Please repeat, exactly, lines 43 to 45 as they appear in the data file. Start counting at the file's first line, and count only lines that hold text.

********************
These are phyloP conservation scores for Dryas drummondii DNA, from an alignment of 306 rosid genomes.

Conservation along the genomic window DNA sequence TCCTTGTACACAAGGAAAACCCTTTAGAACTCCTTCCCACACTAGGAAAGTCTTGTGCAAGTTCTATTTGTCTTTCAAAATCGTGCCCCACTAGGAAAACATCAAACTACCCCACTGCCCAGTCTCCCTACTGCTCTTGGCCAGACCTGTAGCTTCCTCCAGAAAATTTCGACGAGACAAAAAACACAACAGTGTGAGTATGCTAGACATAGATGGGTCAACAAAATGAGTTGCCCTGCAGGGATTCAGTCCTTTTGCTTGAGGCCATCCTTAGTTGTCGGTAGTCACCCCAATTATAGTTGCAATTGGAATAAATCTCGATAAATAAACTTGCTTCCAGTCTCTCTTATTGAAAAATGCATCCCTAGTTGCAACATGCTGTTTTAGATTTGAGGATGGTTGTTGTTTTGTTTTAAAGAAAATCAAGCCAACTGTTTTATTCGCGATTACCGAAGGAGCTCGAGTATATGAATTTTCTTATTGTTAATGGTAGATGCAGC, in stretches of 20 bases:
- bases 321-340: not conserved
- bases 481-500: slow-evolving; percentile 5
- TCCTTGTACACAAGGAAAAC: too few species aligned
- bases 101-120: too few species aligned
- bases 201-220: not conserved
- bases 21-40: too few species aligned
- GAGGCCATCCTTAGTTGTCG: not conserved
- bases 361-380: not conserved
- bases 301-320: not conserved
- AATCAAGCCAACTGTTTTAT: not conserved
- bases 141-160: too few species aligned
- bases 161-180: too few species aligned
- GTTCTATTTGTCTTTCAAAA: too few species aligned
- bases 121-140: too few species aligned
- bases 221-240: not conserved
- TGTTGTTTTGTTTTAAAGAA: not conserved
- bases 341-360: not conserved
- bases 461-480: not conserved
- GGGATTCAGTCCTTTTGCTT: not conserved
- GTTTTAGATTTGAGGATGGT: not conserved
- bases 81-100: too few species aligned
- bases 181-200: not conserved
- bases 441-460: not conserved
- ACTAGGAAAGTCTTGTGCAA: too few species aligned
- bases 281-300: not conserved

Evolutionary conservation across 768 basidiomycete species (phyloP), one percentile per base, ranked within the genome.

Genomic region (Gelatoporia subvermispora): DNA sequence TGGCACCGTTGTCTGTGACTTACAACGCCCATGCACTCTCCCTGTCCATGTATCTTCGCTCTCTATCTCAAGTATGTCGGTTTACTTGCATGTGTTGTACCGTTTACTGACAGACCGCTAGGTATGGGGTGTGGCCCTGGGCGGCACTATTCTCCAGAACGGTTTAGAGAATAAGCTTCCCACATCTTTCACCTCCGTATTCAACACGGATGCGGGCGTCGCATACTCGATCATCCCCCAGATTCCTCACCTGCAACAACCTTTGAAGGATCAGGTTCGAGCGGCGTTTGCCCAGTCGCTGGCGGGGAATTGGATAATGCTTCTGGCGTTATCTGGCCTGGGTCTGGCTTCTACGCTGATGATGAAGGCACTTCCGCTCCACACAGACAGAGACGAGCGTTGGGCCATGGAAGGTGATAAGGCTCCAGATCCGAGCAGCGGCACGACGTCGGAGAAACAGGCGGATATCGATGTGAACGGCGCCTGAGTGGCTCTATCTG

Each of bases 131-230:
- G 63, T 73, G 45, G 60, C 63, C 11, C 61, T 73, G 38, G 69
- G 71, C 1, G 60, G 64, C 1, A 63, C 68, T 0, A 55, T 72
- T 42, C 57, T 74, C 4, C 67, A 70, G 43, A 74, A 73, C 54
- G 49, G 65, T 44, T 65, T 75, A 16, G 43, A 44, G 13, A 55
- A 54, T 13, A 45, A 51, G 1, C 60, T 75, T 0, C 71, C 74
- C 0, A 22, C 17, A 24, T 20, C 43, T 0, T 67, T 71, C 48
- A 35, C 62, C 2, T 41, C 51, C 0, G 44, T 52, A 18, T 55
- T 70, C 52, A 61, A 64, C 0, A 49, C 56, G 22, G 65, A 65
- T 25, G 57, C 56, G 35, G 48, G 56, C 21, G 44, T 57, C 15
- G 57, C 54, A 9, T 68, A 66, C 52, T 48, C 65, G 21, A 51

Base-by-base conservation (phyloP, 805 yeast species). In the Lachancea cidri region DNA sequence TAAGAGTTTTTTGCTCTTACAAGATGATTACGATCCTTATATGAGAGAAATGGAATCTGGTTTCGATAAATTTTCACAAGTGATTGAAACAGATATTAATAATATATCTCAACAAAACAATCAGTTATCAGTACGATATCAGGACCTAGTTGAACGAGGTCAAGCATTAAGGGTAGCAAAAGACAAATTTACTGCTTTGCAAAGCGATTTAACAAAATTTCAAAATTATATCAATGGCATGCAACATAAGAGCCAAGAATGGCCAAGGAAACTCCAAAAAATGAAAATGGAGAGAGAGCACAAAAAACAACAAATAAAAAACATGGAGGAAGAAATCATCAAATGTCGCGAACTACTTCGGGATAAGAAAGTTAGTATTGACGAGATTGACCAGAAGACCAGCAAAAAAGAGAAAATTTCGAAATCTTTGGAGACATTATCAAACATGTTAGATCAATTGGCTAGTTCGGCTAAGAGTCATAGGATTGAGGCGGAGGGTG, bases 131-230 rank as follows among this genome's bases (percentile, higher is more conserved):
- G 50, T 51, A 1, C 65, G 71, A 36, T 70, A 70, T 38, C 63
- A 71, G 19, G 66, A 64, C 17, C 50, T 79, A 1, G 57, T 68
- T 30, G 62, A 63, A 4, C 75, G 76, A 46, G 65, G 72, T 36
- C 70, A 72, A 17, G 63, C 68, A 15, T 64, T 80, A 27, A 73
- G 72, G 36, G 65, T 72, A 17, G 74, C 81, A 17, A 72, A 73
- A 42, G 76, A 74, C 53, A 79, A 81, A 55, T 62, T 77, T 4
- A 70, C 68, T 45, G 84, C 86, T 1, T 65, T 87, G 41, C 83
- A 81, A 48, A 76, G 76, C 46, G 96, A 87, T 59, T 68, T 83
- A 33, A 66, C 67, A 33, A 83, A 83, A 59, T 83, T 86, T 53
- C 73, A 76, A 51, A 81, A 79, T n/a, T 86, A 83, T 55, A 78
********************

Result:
- A 71, G 19, G 66, A 64, C 17, C 50, T 79, A 1, G 57, T 68
- T 30, G 62, A 63, A 4, C 75, G 76, A 46, G 65, G 72, T 36
- C 70, A 72, A 17, G 63, C 68, A 15, T 64, T 80, A 27, A 73